>With IBM tossing it’s hat into the ring of “next-next-generation” sequencing, I’m starting to get lost as to which generation is which. For the moment, I’m sort of lumping things together, while I wait to see how the field plays out. In my mind, first generation is anything that requires chain termination, Second generation is chemical based pyrosequencing, and third generation is single molecule sequencing based on a nano-scale mechanical process. It’s a crude divide, but it seems to have some consistency.
At any rate, I decided I’d collect a few videos to illustrate each one. For Sanger, there are a LOT of videos, many of which are quite excellent, but I only wanted one. (Sorry if I didn’t pick yours.) For second and third generation DNA sequencing videos, the selection kind of flattens out, and two of them come from corporate sites, rather than youtube – which seems to be the general consensus repository of technology videos.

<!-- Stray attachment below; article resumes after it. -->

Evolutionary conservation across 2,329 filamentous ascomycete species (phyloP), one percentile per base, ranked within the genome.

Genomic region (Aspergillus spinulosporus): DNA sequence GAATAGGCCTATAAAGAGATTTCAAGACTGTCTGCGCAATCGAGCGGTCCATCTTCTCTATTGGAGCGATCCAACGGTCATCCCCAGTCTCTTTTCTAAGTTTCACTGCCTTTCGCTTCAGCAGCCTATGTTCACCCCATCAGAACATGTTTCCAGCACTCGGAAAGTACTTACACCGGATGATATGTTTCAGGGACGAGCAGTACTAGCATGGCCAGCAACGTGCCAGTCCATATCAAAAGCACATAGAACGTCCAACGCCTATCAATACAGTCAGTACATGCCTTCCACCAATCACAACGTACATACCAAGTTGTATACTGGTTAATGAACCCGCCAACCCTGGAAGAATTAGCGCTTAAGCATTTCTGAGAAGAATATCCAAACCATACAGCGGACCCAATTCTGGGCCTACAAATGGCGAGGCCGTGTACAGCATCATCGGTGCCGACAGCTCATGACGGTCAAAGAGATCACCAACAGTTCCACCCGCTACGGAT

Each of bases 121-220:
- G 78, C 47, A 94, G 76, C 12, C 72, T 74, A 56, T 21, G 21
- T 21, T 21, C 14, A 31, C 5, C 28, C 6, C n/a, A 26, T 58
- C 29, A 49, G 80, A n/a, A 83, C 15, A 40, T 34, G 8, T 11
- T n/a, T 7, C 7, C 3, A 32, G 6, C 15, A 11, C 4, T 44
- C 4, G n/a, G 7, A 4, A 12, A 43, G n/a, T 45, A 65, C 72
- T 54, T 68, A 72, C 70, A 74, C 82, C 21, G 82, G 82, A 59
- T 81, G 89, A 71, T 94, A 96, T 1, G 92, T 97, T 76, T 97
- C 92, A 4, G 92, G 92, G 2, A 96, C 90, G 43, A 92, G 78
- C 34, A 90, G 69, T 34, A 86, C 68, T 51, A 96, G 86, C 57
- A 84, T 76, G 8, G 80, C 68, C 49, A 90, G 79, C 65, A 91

Personally, I find it interesting to see how each group is selling themselves. You’ll notice some videos press heavily on the technology, while others focus on the workflow.
As an aside, I also find it interesting to look for places where the illustrations don’t make sense… there’s a lovely place in the 454 video where two strands of DNA split from each other on the bead, leaving the two full strands and a complete primer sequence… mysterious! (Yes, I do enjoy looking for inconsistencies when I go to the movies.)
Ok, get out your popcorn.
Sanger Entry: Link
Pyrosequencing Entry: Link
Helicose Entry: Link
Illumina (Corporate site): Link
454 Entry: Link
Pacific Biosciences: Link
Oxford Nanopore Entry: Link
IBM’s Entry: Link
Note: If I’ve missed something, please let me know. I’m happy to add to this post whenever something new comes up.